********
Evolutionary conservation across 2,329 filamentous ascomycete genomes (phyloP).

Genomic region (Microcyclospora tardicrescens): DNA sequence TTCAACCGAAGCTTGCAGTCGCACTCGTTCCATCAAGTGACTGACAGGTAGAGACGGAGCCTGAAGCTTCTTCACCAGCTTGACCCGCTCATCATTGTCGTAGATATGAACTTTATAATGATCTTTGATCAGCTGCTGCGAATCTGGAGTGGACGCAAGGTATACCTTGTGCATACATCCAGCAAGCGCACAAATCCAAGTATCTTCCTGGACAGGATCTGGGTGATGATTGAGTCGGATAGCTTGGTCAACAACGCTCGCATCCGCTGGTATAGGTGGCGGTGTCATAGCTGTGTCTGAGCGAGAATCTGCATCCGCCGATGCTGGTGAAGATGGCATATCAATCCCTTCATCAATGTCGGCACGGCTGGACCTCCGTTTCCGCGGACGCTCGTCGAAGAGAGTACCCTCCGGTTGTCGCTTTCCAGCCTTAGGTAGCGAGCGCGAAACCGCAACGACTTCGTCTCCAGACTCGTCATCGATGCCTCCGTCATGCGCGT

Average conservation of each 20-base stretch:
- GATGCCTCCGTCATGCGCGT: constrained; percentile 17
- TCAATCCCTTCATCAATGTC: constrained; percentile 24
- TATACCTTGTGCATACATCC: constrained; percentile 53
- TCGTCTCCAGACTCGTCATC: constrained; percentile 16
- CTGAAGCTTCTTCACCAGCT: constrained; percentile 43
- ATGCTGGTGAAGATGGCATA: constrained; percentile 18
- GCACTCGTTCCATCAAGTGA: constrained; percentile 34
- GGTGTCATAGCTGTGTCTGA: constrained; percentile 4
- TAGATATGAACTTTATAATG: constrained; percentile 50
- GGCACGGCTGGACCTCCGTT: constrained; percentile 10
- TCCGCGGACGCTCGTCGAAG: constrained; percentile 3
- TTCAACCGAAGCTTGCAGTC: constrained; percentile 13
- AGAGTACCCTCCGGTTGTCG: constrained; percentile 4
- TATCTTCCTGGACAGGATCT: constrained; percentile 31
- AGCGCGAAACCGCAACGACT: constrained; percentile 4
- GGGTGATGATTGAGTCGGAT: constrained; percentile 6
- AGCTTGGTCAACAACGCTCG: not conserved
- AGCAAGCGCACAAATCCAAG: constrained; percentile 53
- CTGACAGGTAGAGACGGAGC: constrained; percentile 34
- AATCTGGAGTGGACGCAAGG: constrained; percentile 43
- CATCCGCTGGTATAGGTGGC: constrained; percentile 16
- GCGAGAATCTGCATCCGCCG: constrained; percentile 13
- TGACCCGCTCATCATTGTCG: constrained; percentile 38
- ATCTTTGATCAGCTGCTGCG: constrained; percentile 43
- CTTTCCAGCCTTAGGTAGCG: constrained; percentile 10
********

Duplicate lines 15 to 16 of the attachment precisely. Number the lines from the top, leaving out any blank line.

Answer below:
- TTCAACCGAAGCTTGCAGTC: constrained; percentile 13
- AGAGTACCCTCCGGTTGTCG: constrained; percentile 4